Web of Things (WoT) Explained

Updated on October 15,2022

A recap of the Internet of Things (IoT)

As mentioned earlier in a previous article, the idea of the Internet of Things is like that of enchanted objects, objects which can ‘talk back’ to you, as many heresays put it. However true, we should no longer blacken this simple technology under such unexpected ambiguous statements. We have already witnessed what IoT is and what it can do. Better yet,  visions of machines communicating with one another have been around since the early 1800s, back in Industry 1.0. The IoT is not our technology; it is a product of the great minds of the Renaissance, we simply practicalized their thoughts.

The idea is, however, very simple. Take an example of a potted plant and give it the ability to sense (and respond to) its environment through soil humidity sensor and a slickwater pump, then add to it Internet access through Wi-Fi or Zigbee. To finalize its functionality, add to it a processing power through a Microcontroller. The system should be able to send data (the current soil humidity) to a  processing/visualization application. It should then be able to receive commands (say, turn the water pump on) over the Internet. Such is technology. But why brand it with its own name? Why call it the Internet of Things and simply not part of the Internet of Computers? Below are some notable differences.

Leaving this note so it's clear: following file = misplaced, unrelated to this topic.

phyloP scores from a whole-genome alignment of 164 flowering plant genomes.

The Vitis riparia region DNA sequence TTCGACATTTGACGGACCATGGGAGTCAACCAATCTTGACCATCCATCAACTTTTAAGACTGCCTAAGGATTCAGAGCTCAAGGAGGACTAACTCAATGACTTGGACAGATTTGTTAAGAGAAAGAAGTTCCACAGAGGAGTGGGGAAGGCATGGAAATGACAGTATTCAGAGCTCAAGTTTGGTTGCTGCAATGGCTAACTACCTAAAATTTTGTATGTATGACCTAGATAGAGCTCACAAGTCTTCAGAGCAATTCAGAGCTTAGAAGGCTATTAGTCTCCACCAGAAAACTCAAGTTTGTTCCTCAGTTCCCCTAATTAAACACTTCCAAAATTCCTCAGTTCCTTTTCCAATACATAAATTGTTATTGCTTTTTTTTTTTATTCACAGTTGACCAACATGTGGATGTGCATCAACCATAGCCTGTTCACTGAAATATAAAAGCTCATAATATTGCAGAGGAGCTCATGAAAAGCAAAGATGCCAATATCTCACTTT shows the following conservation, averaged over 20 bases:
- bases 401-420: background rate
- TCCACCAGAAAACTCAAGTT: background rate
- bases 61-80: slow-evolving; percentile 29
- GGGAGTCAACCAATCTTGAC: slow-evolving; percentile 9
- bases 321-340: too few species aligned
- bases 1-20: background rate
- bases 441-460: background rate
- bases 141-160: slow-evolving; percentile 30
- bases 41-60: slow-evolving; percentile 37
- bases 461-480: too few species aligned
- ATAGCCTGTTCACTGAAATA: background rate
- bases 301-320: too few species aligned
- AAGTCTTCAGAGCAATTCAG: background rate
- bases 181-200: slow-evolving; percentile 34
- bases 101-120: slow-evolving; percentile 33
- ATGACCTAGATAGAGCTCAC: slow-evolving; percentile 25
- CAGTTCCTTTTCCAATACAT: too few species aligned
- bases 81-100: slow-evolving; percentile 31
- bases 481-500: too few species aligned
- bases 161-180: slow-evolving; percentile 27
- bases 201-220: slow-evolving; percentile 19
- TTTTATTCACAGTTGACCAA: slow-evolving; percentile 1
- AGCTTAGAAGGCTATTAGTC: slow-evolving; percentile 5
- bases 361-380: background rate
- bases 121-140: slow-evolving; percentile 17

Differences between the Internet of computers and the IoT

  • In simple thoughts, IoT composes of ‘things’ connected to the Internet as opposed to ‘computers’ of the normal Internet.
  • Computers connected to the Internet mostly run Multi-user and Single-user Operating Systems such as Windows 10, macOS or Linux, whereas IoT systems run on Real-Time operating systems such as Windows CE, OS-9, Symbian, Contiki-Os, PaulOS, and LynxOS. IoT systems also run Embedded OSs.
  • The Internet of Computers is run by the famous protocol suite/stack labeled The Open Systems Interconnect (OSI) model consisting of the likes of HTTP, TLS, HTTPS, FTP, SMTP, etc;  whereas for the IoT, other than being run by its own protocols such as ZigBee, MQTT, HATEOAS, and WoT-a-Mashup, it sits on top of the OSI protocols and is run by some of the protocols therein.